Holy Cross students turn gym into Holocaust Museum
By Kevin Kelly
Catholic Key Associate Editor
KANSAS CITY - Eighth graders at Holy Cross School started their own Holocaust Museum with a Nazi lie: "Arbreit Macht Frei."
Kevin Kelly/Key photo
Xavier Cervantes, Amanda McBride, Sabriel Shirley and Kelsey Hughes look at a model of the Auschwitz concentration camp made by Shirley and classmate Jesus Martinez.
"Those words were over the gates when the Jews were brought into Auschwitz," said Amanda McBride. "It means 'Work Will Set You Free.' They thought that if they worked, they would go free. They didn't know they were going there to die."
The class spent the entire third quarter studying the Holocaust. Then on March 27, they turned their entire school gymnasium into a display of what they learned, offering their knowledge to the rest of the school.
Teachers Netty Doyle, Christopher Eager and Marsha Brown came up with the lesson to tie in all three of their disciplines - language arts, social studies and math respectively - into an integrated lesson plan.
In addition, they taught the end result of stereotyping and national scapegoating to students in a school that is perhaps the most perfectly integrated school in Kansas City.
"We have four main groups here - white, African-American, Hispanic and Oriental," Kelsey Hughes explained. "Then we have different people in each one of those groups."
During their study of the Nazis' systematic extermination of 10 million people, including 6 million European Jews, the Holy Cross students were required to read books not only on the Holocaust, but on war and other forms of prejudice.
They also wrote papers on such themes as "Apathy Can Allow History to Repeat Itself" and "Social Justice Is Everyone's Responsibility."
In addition, they had to use their geometry skills to design models based on scenes from the books they read and mobiles bearing the personal qualities of a Holocaust victim each student was assigned to research.
The students began their guided tour through the museum by asking guests to draw out of a basket a slip of paper bearing the name and photograph of one of the victims. At various points of the tour, the fate of that person was revealed as the Holocaust unfolded.
One of them was Stefania Podgorsaka, a Polish Catholic who began working in a grocery store owned by a Jewish family after her father died in 1938. When the family was ordered into a Jewish ghetto, Podgorsaka began hiding other Jews in the attic of her family home. At the end of the war, she not only survived, but every person she hid also survived.
The stories, however, were not always as happy. Bertha Adler, whom McBride researched, was gassed to death two days after she arrived at Auschwitz.
"When I found out, I was in shock," McBride said. "I thought she was hidden and was safe."
Marcus Fass, whom Xavier Cervantes studied, went into hiding in a forest.
"I have no idea what happened to him," Cervantes said. "He was never heard from again."
Magdalena Kusserow, whom Hughes studied, was a Jehovah's Witness. She was put to work on the household staff of an SS officer and survived the war.
"Out of 13 people in her family," Hughes said, "only three lived."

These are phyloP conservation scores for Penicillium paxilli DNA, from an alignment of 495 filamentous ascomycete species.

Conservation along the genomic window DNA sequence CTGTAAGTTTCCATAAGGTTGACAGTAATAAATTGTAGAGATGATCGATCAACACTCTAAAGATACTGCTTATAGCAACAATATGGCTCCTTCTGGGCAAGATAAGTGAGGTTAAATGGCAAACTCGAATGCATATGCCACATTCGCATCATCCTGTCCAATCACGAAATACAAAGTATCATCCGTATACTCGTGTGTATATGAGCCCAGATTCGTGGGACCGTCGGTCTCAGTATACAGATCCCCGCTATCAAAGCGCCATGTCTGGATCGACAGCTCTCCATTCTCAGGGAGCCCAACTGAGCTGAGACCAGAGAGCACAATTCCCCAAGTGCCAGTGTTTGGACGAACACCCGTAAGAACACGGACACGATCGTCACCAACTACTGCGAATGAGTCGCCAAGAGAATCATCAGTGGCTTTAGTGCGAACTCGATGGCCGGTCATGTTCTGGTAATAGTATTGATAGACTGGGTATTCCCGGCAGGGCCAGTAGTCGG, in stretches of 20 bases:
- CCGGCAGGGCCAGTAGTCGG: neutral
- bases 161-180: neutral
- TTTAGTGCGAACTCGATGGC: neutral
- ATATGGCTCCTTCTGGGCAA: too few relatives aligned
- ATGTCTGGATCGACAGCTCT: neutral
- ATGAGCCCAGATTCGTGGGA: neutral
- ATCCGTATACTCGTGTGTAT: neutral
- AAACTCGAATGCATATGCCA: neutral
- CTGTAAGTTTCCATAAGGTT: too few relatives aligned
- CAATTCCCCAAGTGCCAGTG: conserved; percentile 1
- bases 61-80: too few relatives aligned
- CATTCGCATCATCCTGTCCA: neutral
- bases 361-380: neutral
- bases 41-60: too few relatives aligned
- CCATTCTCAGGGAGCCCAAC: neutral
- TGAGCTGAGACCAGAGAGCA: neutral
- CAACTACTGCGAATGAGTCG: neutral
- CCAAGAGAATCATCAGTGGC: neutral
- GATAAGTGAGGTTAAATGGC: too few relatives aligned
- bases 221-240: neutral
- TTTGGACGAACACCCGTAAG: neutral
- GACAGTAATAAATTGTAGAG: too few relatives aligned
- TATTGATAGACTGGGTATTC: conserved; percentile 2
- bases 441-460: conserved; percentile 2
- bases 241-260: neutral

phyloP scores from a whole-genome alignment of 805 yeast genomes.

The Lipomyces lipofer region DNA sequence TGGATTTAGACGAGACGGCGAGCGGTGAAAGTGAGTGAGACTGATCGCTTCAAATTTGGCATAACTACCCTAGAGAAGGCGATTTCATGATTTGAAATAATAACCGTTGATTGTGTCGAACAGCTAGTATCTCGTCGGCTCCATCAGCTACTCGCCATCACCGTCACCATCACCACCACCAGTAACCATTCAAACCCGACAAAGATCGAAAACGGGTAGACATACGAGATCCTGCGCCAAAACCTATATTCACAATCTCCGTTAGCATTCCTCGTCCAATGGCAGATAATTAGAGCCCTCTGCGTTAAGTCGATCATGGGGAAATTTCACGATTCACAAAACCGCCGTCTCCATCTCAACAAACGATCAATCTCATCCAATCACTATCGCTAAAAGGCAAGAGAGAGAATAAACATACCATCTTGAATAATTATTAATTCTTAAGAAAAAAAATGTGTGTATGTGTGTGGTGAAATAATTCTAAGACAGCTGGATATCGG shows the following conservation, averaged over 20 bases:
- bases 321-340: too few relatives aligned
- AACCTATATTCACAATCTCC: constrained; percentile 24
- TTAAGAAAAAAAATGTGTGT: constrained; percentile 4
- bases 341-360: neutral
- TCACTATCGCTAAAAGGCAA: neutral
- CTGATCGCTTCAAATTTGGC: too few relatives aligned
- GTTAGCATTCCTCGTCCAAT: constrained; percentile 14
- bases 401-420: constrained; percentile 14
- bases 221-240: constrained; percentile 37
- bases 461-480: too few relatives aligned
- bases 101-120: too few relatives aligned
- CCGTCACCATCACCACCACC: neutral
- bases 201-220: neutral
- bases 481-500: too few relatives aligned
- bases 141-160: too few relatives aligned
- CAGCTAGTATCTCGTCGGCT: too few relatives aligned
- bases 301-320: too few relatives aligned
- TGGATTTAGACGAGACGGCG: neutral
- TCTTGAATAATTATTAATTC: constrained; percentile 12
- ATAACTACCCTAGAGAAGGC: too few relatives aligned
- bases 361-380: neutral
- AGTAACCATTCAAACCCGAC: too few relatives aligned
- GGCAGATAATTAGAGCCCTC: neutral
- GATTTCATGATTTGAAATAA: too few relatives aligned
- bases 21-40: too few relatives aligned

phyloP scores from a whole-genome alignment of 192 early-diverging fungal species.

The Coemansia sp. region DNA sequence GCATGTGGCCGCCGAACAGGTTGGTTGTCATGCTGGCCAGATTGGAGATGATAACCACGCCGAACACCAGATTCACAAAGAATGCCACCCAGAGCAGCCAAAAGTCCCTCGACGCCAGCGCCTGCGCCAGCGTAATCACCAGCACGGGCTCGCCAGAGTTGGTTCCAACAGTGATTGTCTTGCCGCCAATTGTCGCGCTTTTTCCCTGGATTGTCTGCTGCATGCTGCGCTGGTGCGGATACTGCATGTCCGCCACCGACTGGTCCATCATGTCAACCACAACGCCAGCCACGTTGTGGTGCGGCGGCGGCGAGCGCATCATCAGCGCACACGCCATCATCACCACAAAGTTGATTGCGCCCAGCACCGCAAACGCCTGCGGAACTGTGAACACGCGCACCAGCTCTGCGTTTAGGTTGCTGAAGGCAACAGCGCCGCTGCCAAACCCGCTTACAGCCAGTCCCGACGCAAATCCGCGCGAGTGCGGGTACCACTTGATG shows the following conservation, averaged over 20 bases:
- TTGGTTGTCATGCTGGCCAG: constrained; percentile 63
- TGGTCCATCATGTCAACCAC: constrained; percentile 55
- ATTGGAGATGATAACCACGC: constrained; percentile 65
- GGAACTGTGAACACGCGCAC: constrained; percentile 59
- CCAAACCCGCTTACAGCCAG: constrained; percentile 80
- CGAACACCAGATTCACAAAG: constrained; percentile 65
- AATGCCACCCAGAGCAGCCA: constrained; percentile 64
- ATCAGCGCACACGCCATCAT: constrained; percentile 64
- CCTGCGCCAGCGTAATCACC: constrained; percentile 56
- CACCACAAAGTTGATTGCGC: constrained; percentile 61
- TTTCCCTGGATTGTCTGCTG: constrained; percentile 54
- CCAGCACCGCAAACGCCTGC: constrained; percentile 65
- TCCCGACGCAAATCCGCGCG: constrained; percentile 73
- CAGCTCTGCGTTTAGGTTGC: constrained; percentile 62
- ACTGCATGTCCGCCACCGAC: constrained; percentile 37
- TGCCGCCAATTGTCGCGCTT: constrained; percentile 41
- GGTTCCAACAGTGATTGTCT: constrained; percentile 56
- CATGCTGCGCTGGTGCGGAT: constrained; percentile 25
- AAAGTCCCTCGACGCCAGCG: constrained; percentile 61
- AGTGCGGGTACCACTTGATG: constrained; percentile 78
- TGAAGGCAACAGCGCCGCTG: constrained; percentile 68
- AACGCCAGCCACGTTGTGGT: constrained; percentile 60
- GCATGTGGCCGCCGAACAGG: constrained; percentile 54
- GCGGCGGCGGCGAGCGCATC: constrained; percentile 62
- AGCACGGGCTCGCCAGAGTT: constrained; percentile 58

The program of study also included a "Day of Prejudice" that drove the point of the futility of racism directly home.
The students said their class was divided into an elite group, a middle class group, and a despised group. With teachers carefully monitoring the activities and providing a post-exercise debriefing, the elite group was given special privileges, while the despised group wasn't even allowed to talk.
"You know how they picked it? The elite group was everybody who had a vowel at the end of their name," said McBride, who was in the elite group. "How stupid can you get?"
At lunch, the despised group had to sit together and endure the taunts of the elite group.
"We all got together and we walked out," said Danielle Lewis, one of the despised group. "I felt really mad. Friends started turning on friends."
One of the despised group, Alvin Marroquin, didn't join the walkout. That's when the exercise began to get out of hand. Other students pelted him with food.
"I was considered to be trash," Marroquin said. "After it was all over, everyone told me they were sorry. It made me feel closer to my friends."
Although they were born more than four decades after the end of World War II, the students said their research made history come alive and relevant for them.
"I never really listened before. I was kind of apathetic about it. I really didn't think I needed to know anything about it," Hughes said.
"Both of my grandpas fought in World War II," said Hughes. "One of them doesn't like to talk about it. His ship got blown up, and there were a lot who didn't make it off the ship alive. I want to talk to him about it now."
McBride said her German Catholic grandfather and his family, including McBride's mother, escaped from Germany just before Kristallnacht, the Night of Broken Glass.
"I heard about them crossing over," she said. "My grandpa died when I was eight. But he told my mom stories, and she told me."
"It's important to me," Cervantes said. "You find out what happened and why it happened. Even though I didn't know any of these people, they all are real to me now."
For Hughes, the causes of the war and Holocaust boiled down to the human inability to follow a simple commandment.
"God says to love each other," she said. "People just didn't trust in God's love."